Areas of Concentration

Religion and the Arts Concentration

"Art must make perceptible, and as far as possible attractive, the world of the spirit, of the invisible, of God. It must therefore translate into meaningful terms that which is in itself ineffable." John Paul II

Ascension - St. Nicholas Church, PskovThe concentration in Religion and the Arts offers a wide variety of courses that reflect the interplay of religion and culture as mediated through the arts. Through their study and research, students in the MA (Theology) program discover how art interprets the human experience- learning what ails our contemporary society, what gives it life and joy, and how God is made manifest through the fine arts.

The unique combination of philosophy and theology provided in the concurrent MA program enables students in this concentration to connect philosophical inquiry to the study of religion and the arts. A two-semester course in philosophical aesthetics bridges the gap between philosophy and art through a careful examination of the philosophy of beauty (drawing on the works of Plato, Augustine, Aquinas, Kant, Hegel, Nietzsche, Freud, Gadamer, Sartre, Maritain, Gilson, and others). Other philosophy classes provide different access points to address fundamental questions: What constitutes a work of art? What is human creativity? How does art touch the Divine?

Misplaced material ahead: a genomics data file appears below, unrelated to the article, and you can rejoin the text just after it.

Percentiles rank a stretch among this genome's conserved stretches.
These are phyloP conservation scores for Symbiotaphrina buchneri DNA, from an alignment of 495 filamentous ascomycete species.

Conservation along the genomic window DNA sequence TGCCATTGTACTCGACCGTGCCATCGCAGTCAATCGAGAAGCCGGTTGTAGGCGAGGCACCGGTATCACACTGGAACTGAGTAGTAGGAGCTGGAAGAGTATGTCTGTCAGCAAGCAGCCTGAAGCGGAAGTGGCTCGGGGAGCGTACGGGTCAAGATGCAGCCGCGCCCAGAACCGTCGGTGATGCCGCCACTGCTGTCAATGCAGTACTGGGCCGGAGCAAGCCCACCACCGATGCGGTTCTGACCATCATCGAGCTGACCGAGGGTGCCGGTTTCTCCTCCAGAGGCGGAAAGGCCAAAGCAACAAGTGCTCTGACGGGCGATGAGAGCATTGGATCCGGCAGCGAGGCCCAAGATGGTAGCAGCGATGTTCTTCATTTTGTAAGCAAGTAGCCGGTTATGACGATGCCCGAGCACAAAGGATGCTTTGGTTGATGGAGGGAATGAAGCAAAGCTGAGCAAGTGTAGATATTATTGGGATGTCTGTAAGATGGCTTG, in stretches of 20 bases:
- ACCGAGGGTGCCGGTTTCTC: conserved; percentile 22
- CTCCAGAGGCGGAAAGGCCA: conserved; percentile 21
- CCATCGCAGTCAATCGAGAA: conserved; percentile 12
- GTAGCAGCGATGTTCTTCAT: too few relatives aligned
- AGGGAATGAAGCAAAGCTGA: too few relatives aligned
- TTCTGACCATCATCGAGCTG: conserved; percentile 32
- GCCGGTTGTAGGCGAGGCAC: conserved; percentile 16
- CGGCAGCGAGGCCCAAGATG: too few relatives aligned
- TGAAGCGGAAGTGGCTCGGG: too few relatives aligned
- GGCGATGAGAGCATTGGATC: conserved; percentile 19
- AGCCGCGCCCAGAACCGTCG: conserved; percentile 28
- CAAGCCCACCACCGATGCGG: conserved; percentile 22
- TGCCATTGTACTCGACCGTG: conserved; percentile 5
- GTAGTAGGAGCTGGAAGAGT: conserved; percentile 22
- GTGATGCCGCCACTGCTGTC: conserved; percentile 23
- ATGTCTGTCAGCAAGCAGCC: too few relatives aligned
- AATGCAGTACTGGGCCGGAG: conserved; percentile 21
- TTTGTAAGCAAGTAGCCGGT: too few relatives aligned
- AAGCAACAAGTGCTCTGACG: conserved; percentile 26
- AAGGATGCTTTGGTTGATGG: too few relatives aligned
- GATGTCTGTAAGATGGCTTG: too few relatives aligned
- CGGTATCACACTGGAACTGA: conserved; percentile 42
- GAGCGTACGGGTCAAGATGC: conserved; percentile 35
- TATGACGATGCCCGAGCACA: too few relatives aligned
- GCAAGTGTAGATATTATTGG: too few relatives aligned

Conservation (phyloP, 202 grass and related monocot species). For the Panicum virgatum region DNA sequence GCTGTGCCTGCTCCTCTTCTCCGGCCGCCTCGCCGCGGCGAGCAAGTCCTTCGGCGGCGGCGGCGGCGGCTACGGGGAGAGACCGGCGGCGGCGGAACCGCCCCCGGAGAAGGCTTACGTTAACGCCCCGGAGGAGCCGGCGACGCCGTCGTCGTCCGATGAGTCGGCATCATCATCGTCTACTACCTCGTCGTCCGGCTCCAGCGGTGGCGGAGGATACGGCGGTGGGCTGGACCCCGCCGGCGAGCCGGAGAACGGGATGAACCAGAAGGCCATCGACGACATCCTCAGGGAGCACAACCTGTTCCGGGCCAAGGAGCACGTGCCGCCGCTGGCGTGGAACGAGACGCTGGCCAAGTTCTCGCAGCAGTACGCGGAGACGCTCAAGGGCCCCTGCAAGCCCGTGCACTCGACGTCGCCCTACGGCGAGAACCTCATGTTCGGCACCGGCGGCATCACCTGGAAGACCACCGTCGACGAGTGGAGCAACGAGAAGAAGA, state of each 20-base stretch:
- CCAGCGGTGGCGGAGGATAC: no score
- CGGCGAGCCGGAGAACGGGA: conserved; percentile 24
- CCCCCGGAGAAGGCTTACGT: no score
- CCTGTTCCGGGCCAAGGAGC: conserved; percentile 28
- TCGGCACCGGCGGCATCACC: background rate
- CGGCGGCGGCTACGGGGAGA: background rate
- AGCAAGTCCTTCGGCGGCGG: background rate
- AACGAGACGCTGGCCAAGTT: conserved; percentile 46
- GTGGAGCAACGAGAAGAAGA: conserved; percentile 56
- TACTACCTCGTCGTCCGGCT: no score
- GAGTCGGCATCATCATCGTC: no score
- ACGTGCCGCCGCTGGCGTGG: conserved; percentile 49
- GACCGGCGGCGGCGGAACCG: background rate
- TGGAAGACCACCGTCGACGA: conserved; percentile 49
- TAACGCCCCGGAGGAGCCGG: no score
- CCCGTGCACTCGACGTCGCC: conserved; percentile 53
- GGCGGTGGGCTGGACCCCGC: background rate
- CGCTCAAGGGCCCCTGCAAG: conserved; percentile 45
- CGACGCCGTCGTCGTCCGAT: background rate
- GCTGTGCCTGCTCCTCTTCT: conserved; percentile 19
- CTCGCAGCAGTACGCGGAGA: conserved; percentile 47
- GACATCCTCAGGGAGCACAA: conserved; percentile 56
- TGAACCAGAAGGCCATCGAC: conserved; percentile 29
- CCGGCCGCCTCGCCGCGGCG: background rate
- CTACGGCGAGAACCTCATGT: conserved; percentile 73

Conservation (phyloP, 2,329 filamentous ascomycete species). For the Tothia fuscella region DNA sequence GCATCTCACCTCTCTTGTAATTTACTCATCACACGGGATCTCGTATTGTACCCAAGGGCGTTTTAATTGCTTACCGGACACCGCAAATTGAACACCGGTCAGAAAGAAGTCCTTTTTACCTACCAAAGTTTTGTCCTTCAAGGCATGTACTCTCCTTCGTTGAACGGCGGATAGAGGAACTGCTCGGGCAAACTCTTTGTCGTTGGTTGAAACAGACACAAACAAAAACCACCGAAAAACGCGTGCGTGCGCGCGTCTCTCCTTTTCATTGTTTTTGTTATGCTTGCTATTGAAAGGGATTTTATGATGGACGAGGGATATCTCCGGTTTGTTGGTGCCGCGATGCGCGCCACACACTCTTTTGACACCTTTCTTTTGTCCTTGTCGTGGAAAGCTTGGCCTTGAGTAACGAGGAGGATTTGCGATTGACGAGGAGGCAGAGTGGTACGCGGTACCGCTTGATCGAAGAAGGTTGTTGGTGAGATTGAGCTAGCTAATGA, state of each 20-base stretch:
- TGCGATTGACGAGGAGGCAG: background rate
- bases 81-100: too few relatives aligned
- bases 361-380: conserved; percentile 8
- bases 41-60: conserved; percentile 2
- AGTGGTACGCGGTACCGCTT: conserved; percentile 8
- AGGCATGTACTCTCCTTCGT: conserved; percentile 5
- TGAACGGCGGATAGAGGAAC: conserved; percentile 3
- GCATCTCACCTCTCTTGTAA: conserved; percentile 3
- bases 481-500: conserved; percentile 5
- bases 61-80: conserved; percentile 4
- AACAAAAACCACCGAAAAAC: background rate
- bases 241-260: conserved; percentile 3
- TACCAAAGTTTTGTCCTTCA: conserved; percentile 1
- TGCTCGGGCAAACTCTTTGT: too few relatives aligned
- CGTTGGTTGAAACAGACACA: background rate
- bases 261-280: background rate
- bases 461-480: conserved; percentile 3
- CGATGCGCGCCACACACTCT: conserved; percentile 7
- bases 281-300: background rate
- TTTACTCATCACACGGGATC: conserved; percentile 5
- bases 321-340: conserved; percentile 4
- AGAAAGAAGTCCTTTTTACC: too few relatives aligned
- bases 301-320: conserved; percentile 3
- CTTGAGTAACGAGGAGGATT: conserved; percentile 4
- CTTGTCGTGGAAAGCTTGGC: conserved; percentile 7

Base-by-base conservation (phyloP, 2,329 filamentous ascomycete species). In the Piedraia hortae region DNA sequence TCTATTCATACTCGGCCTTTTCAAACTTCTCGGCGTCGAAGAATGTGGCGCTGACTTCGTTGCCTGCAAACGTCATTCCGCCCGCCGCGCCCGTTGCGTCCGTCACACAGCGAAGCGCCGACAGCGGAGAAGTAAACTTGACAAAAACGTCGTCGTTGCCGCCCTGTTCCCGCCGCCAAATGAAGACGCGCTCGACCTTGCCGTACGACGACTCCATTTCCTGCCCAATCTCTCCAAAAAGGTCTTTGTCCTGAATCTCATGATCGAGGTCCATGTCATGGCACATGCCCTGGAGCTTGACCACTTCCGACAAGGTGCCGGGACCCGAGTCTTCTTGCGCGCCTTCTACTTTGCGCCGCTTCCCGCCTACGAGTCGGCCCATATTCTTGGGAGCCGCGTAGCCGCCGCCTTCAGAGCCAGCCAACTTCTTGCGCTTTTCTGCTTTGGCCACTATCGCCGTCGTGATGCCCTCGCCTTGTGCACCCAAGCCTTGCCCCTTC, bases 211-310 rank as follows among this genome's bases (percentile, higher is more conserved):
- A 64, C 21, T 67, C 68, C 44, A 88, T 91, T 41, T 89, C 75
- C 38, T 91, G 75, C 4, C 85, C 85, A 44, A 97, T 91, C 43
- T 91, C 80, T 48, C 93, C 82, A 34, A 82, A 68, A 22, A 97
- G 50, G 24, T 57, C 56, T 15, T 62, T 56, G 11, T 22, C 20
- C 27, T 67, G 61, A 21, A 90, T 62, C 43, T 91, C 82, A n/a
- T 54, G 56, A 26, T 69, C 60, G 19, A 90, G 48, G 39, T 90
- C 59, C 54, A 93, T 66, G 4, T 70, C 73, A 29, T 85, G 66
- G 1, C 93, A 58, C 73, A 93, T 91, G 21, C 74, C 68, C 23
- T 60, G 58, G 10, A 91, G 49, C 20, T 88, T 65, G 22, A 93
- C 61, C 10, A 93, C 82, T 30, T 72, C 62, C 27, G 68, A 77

DSPT Study Abroad - Angelicum, the Pontifical University of St. Thomas Aquinas in Rome

The program offers a selection of classes focusing on various arts, from music, painting, sculpture and architecture to contemporary cinema. Students are also able to spend a semester in Rome, studying at the Angelicum and experiencing the artistic, architectural, musical, and liturgical splendor of the Eternal City. The Bay Area itself is also a rich resource for museums.

"DSPT has the strongest Art and Religion program I've found. It's definitely an interdisciplinary study, with strengths in all the areas: theology, philosophy, philosophical aesthetics. And you just won't get the same attention from faculty anywhere else- it's a dialogue that you really get to enter into."
Jill Browning, DSPT student

Back to Areas of Concentration